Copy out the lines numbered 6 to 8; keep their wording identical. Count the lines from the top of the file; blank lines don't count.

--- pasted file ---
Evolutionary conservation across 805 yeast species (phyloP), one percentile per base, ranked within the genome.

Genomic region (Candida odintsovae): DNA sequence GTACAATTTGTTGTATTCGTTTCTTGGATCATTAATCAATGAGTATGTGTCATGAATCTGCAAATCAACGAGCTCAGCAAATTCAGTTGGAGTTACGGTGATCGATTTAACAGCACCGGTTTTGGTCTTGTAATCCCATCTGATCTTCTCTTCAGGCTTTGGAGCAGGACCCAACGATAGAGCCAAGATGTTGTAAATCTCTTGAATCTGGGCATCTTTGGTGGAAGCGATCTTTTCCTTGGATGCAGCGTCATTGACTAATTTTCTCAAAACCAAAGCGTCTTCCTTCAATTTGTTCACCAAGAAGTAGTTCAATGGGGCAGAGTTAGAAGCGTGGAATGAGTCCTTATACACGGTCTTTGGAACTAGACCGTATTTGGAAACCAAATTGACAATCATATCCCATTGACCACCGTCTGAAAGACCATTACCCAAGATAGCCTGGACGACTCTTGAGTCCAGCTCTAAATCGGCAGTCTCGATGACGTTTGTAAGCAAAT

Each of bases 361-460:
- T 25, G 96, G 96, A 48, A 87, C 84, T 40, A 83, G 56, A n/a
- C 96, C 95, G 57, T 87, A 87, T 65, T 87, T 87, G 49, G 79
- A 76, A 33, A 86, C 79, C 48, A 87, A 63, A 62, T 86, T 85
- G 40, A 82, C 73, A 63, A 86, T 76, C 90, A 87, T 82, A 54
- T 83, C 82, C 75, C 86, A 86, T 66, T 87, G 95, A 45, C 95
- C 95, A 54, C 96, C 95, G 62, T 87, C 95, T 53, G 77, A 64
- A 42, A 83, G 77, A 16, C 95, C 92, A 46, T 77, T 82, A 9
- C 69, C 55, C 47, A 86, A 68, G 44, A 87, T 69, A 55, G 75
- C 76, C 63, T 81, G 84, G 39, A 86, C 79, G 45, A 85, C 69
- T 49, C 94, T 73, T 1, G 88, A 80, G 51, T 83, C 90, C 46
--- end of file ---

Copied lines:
- A 76, A 33, A 86, C 79, C 48, A 87, A 63, A 62, T 86, T 85
- G 40, A 82, C 73, A 63, A 86, T 76, C 90, A 87, T 82, A 54
- T 83, C 82, C 75, C 86, A 86, T 66, T 87, G 95, A 45, C 95